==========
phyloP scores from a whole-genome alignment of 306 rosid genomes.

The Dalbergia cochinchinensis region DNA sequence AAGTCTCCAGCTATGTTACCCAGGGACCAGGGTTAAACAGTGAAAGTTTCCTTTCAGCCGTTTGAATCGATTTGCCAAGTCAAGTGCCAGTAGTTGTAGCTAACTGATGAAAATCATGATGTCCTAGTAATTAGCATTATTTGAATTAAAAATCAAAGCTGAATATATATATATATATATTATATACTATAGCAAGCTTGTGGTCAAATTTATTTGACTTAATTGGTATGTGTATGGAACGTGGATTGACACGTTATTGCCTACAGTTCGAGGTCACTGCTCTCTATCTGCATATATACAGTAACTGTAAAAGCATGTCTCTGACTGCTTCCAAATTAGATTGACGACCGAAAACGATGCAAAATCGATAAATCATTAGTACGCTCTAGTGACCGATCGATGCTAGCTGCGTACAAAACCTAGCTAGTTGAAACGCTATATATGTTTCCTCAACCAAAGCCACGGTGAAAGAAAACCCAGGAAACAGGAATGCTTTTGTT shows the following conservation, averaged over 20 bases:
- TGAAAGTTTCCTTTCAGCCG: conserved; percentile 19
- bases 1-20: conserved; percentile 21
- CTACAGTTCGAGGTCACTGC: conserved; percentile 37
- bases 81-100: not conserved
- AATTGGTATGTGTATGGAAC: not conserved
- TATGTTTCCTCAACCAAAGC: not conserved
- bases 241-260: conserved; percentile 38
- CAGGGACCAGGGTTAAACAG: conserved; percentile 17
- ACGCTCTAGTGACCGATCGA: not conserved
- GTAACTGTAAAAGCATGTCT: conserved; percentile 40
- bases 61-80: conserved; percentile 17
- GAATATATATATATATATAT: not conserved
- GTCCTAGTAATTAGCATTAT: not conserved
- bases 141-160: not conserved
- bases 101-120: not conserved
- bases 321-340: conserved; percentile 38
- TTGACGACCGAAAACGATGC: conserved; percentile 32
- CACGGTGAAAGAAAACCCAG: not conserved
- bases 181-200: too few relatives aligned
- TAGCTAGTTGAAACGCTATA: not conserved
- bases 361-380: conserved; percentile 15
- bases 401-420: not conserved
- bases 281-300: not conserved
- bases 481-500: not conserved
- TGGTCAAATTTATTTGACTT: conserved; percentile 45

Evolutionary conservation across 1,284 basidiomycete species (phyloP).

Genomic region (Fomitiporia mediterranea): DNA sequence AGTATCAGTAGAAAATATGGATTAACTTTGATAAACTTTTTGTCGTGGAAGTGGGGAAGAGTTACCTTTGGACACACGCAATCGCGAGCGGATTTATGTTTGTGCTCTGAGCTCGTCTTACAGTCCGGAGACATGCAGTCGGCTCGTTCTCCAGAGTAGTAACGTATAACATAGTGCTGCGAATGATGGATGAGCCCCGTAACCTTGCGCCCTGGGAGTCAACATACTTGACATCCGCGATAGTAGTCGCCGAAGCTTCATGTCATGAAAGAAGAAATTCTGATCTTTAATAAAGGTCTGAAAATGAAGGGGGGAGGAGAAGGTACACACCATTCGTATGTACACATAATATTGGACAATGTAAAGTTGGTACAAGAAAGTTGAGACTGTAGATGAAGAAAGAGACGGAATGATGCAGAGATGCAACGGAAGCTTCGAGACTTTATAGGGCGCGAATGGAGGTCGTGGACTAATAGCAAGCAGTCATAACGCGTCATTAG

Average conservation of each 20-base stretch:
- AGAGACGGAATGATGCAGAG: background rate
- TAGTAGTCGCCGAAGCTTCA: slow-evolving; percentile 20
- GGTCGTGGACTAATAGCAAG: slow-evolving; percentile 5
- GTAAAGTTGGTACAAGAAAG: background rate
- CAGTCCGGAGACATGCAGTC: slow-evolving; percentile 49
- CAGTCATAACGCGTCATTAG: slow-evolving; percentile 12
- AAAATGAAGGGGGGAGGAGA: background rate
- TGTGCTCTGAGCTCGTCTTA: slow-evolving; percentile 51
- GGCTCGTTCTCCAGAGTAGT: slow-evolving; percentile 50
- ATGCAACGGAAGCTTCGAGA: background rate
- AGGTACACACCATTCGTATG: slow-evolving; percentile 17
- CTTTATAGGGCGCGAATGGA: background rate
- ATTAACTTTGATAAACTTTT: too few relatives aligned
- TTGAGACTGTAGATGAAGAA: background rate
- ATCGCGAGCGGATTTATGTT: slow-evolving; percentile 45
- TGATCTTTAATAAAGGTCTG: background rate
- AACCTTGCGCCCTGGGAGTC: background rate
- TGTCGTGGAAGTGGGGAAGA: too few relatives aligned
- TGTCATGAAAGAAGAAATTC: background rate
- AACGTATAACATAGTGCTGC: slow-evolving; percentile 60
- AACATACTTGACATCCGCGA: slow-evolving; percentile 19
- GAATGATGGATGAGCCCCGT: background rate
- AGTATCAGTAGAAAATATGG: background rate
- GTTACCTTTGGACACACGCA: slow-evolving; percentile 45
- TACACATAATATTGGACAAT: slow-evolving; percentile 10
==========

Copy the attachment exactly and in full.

phyloP scores from a whole-genome alignment of 306 rosid genomes.

The Dalbergia cochinchinensis region DNA sequence AAGTCTCCAGCTATGTTACCCAGGGACCAGGGTTAAACAGTGAAAGTTTCCTTTCAGCCGTTTGAATCGATTTGCCAAGTCAAGTGCCAGTAGTTGTAGCTAACTGATGAAAATCATGATGTCCTAGTAATTAGCATTATTTGAATTAAAAATCAAAGCTGAATATATATATATATATATTATATACTATAGCAAGCTTGTGGTCAAATTTATTTGACTTAATTGGTATGTGTATGGAACGTGGATTGACACGTTATTGCCTACAGTTCGAGGTCACTGCTCTCTATCTGCATATATACAGTAACTGTAAAAGCATGTCTCTGACTGCTTCCAAATTAGATTGACGACCGAAAACGATGCAAAATCGATAAATCATTAGTACGCTCTAGTGACCGATCGATGCTAGCTGCGTACAAAACCTAGCTAGTTGAAACGCTATATATGTTTCCTCAACCAAAGCCACGGTGAAAGAAAACCCAGGAAACAGGAATGCTTTTGTT shows the following conservation, averaged over 20 bases:
- TGAAAGTTTCCTTTCAGCCG: conserved; percentile 19
- bases 1-20: conserved; percentile 21
- CTACAGTTCGAGGTCACTGC: conserved; percentile 37
- bases 81-100: not conserved
- AATTGGTATGTGTATGGAAC: not conserved
- TATGTTTCCTCAACCAAAGC: not conserved
- bases 241-260: conserved; percentile 38
- CAGGGACCAGGGTTAAACAG: conserved; percentile 17
- ACGCTCTAGTGACCGATCGA: not conserved
- GTAACTGTAAAAGCATGTCT: conserved; percentile 40
- bases 61-80: conserved; percentile 17
- GAATATATATATATATATAT: not conserved
- GTCCTAGTAATTAGCATTAT: not conserved
- bases 141-160: not conserved
- bases 101-120: not conserved
- bases 321-340: conserved; percentile 38
- TTGACGACCGAAAACGATGC: conserved; percentile 32
- CACGGTGAAAGAAAACCCAG: not conserved
- bases 181-200: too few relatives aligned
- TAGCTAGTTGAAACGCTATA: not conserved
- bases 361-380: conserved; percentile 15
- bases 401-420: not conserved
- bases 281-300: not conserved
- bases 481-500: not conserved
- TGGTCAAATTTATTTGACTT: conserved; percentile 45

Evolutionary conservation across 1,284 basidiomycete species (phyloP).

Genomic region (Fomitiporia mediterranea): DNA sequence AGTATCAGTAGAAAATATGGATTAACTTTGATAAACTTTTTGTCGTGGAAGTGGGGAAGAGTTACCTTTGGACACACGCAATCGCGAGCGGATTTATGTTTGTGCTCTGAGCTCGTCTTACAGTCCGGAGACATGCAGTCGGCTCGTTCTCCAGAGTAGTAACGTATAACATAGTGCTGCGAATGATGGATGAGCCCCGTAACCTTGCGCCCTGGGAGTCAACATACTTGACATCCGCGATAGTAGTCGCCGAAGCTTCATGTCATGAAAGAAGAAATTCTGATCTTTAATAAAGGTCTGAAAATGAAGGGGGGAGGAGAAGGTACACACCATTCGTATGTACACATAATATTGGACAATGTAAAGTTGGTACAAGAAAGTTGAGACTGTAGATGAAGAAAGAGACGGAATGATGCAGAGATGCAACGGAAGCTTCGAGACTTTATAGGGCGCGAATGGAGGTCGTGGACTAATAGCAAGCAGTCATAACGCGTCATTAG

Average conservation of each 20-base stretch:
- AGAGACGGAATGATGCAGAG: background rate
- TAGTAGTCGCCGAAGCTTCA: slow-evolving; percentile 20
- GGTCGTGGACTAATAGCAAG: slow-evolving; percentile 5
- GTAAAGTTGGTACAAGAAAG: background rate
- CAGTCCGGAGACATGCAGTC: slow-evolving; percentile 49
- CAGTCATAACGCGTCATTAG: slow-evolving; percentile 12
- AAAATGAAGGGGGGAGGAGA: background rate
- TGTGCTCTGAGCTCGTCTTA: slow-evolving; percentile 51
- GGCTCGTTCTCCAGAGTAGT: slow-evolving; percentile 50
- ATGCAACGGAAGCTTCGAGA: background rate
- AGGTACACACCATTCGTATG: slow-evolving; percentile 17
- CTTTATAGGGCGCGAATGGA: background rate
- ATTAACTTTGATAAACTTTT: too few relatives aligned
- TTGAGACTGTAGATGAAGAA: background rate
- ATCGCGAGCGGATTTATGTT: slow-evolving; percentile 45
- TGATCTTTAATAAAGGTCTG: background rate
- AACCTTGCGCCCTGGGAGTC: background rate
- TGTCGTGGAAGTGGGGAAGA: too few relatives aligned
- TGTCATGAAAGAAGAAATTC: background rate
- AACGTATAACATAGTGCTGC: slow-evolving; percentile 60
- AACATACTTGACATCCGCGA: slow-evolving; percentile 19
- GAATGATGGATGAGCCCCGT: background rate
- AGTATCAGTAGAAAATATGG: background rate
- GTTACCTTTGGACACACGCA: slow-evolving; percentile 45
- TACACATAATATTGGACAAT: slow-evolving; percentile 10